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As Homicides Reach Record Highs, Kansas City Experts Say To Look Beyond The Numbers

A double shooting in Kansas City late Thursday night pushed the homicide rate to 155 , surpassing the previous high mark. One man died of his injuries and a woman was taken to the hospital with non-life-threatening injuries.
KCUR file photo
A double shooting in Kansas City late Thursday night pushed the homicide rate to 151, surpassing the previous high mark. One man died of his injuries and a woman was taken to the hospital with non-life-threatening injuries.

Community leaders say violent crime is a “public health crisis” as Kansas City faces its deadliest year on record.

Kansas City has reached a grim milestone — a record number of homicides in a year.

Two people died in separate shootings Thursday night, marking the metro’s 150 and 151 homicides so far this year. That number ties the record set in 2017, the highest in recent years.

“We're going to very soon break the homicide rate record in Kansas City. It's inevitable. We're certainly on track to shatter that number,” says Ken Novak, a professor of criminal justice and criminology at the University of Missouri - Kansas City.

While crime has been on the rise across the metro for several years, the city has recorded 35 more killings this year than at the same time in 2019.

Novak says stay-at-home orders and the economic stress of the pandemic have contributed to the rise in homicides in 2020. He also points to the strained relationship between many communities of color and the criminal justice system, following protests over the police killing of George Floyd in Minneapolis and subsequent protests.

Even without the impact of these events, he says the city likely would have reached a new milestone this year.

“A lot of gun violence is retaliatory, meaning that yesterday's shooting is setting up tomorrow's shooting. Since gun violence tends to be contagious, it almost has momentum,” says Novak. “So once you get moving in an upward trajectory, it just creates situations where more violence is going to be likely.”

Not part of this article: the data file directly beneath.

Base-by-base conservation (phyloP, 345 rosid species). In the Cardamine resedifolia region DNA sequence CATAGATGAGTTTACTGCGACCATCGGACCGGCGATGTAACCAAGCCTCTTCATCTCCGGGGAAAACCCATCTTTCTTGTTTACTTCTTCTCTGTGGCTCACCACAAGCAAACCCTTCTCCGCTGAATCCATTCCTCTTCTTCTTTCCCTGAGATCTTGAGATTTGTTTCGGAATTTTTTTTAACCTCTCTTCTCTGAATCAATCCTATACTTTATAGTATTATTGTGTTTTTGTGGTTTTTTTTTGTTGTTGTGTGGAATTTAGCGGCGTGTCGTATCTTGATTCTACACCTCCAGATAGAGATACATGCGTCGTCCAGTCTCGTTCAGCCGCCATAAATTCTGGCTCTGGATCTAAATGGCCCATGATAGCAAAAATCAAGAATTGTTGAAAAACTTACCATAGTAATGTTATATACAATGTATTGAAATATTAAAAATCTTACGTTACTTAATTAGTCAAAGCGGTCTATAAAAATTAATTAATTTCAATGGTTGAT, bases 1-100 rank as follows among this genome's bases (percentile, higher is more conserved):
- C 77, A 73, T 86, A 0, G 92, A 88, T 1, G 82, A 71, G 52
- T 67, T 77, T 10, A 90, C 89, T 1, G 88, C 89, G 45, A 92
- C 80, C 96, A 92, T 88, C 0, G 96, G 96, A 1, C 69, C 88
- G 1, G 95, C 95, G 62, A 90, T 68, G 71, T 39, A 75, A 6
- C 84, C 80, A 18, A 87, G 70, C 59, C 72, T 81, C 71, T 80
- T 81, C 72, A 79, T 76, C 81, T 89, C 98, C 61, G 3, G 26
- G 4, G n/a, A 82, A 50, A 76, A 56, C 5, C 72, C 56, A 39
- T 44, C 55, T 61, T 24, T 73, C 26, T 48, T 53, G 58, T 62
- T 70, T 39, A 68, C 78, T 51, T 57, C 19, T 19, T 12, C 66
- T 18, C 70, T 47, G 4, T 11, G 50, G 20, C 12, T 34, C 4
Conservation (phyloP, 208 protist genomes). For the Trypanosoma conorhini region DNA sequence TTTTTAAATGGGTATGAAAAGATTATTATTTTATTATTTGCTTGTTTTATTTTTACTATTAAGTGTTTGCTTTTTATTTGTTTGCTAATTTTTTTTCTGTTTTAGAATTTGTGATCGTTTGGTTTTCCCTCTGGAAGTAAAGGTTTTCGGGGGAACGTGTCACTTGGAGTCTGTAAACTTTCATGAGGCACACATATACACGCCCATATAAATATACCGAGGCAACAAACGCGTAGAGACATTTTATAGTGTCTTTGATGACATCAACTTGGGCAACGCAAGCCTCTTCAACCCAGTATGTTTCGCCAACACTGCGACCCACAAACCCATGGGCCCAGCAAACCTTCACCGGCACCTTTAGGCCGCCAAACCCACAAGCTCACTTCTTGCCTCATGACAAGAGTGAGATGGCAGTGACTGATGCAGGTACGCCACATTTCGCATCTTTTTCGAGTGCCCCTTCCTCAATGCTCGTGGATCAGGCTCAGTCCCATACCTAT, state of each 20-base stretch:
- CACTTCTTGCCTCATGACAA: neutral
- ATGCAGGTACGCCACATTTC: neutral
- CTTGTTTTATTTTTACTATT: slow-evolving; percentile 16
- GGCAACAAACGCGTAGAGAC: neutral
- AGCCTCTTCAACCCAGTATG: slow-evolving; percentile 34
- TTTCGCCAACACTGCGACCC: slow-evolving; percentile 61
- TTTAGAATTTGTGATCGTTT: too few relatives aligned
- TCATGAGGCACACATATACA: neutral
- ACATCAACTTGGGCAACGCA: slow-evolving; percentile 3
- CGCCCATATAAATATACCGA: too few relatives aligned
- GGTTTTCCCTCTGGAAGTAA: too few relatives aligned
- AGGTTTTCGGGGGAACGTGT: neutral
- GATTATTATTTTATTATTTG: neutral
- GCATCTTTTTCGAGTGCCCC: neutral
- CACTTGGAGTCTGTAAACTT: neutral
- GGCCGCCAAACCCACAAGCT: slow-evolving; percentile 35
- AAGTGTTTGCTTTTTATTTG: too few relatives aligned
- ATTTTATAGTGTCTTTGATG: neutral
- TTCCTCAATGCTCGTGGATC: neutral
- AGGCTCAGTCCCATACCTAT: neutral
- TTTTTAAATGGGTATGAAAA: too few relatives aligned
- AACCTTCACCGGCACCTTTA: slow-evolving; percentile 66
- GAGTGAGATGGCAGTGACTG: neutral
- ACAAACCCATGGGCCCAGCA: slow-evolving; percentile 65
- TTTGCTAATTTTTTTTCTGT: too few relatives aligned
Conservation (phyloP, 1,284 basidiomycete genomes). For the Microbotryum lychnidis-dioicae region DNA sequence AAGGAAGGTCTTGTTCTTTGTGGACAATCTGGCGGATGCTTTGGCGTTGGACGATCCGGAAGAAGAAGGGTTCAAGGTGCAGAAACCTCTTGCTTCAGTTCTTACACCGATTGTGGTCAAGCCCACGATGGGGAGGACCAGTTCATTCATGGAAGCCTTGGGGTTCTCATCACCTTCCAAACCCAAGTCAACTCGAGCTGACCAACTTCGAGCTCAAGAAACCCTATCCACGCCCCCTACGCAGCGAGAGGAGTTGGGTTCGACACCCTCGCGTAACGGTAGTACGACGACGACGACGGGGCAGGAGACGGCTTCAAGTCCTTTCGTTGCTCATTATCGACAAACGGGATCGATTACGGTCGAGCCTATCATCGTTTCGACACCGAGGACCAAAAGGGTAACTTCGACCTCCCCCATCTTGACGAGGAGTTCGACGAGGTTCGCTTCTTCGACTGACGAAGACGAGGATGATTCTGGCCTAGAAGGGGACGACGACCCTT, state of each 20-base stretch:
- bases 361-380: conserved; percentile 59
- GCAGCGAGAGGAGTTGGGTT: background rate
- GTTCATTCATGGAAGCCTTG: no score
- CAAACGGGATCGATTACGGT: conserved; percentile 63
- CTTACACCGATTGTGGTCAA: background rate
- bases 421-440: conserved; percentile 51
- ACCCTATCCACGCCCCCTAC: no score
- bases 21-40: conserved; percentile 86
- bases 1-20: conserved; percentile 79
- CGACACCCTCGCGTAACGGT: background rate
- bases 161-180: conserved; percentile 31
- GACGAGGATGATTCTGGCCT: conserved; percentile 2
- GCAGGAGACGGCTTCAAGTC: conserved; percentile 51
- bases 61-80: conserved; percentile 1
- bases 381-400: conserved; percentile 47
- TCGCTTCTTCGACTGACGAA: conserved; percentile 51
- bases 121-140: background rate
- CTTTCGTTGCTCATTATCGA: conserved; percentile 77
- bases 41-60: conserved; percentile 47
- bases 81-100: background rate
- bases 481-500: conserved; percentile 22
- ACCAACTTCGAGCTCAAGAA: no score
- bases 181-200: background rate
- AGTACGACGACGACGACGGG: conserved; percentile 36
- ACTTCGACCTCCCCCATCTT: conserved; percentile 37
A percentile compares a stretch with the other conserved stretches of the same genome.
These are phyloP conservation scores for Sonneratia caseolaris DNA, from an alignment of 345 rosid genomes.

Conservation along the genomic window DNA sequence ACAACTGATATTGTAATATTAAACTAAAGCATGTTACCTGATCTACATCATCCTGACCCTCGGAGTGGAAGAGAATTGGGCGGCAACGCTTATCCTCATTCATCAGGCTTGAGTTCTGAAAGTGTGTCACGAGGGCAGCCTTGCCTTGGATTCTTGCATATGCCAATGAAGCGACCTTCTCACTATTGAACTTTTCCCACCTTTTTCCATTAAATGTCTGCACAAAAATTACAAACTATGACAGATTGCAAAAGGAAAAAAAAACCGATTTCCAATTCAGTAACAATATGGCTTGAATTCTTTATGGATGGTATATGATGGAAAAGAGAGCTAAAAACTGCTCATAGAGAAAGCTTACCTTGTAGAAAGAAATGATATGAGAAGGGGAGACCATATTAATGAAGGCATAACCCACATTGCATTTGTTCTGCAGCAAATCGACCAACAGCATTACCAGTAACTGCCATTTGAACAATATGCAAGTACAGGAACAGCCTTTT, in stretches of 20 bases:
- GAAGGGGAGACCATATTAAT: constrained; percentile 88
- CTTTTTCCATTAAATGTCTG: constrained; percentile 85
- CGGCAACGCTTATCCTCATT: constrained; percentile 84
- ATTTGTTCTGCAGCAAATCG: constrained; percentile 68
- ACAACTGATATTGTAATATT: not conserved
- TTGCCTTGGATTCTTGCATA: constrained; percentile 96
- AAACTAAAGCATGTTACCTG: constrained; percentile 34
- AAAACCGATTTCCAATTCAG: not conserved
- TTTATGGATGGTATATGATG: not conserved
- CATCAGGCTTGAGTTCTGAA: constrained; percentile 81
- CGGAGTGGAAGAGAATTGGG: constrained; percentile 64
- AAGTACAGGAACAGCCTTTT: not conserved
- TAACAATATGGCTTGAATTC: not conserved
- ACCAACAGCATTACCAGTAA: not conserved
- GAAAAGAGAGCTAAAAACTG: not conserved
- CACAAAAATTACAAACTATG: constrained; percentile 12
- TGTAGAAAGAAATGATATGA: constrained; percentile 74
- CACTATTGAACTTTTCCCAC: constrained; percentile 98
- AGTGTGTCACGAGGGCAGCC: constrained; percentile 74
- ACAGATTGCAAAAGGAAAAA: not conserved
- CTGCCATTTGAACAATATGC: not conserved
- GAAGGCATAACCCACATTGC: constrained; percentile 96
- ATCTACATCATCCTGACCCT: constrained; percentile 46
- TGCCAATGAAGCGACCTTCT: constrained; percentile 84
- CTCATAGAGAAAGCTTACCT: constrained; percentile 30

When these records are reached, Novak says homicides have become so commonplace that people often overlook the people and community behind the statistics.

“The numbers matter of course, but it's not just the numbers. It's not just a victim. It's an entire victim’s family and an entire victim’s community that gets lost,” says Novak.

Damon Daniel, president of the AdHoc Group Against Crime, says much of the violent crime that occurs in his community is due to years of physical and mental trauma from surviving a violent act or losing a loved one.

“People are frustrated. People are heartbroken. These widespread acts of violence that are occurring throughout our community have affected many people's ability to resolve conflict peacefully,” says Daniel.

City leaders need to look beyond homicides and look at deeper issues within communities to curtail systematic violence, according to Daniel. He says this means investing in areas struck by poverty and better funding for mental health.

Daniel says this also means making serious policy changes to the Kansas City Police Department to repair its relationship with the community.

“We certainly cannot arrest our way out of this situation. There does need to be a shift in leadership within the police department so that we can have a pathway to build trust,” says Daniel.

The AdHoc Group Against Crime joined other local organizations in recent months calling for the resignation of Police Chief Rick Smith and a decrease to the department’s budget.

Kansas City Mayor Lucas has stated that he has no plans of firing Smith and called demands to defund the police budget “unrealistic.”

Novak says without any changes, it is unlikely the rising trend of homicides will stop anytime soon. The city may see a decrease in gun violence during the approaching winter months, but he says that is due to the usual ebb and flow of crime.

More than ever, education lies at the intersection of equity, housing, funding, and other diverse issues facing Kansas City’s students, families and teachers. As KCUR’s education reporter, I’ll break down the policies driving these issues in schools and report what’s happening in our region's classrooms. You can reach me at jodifortino@kcur.org.
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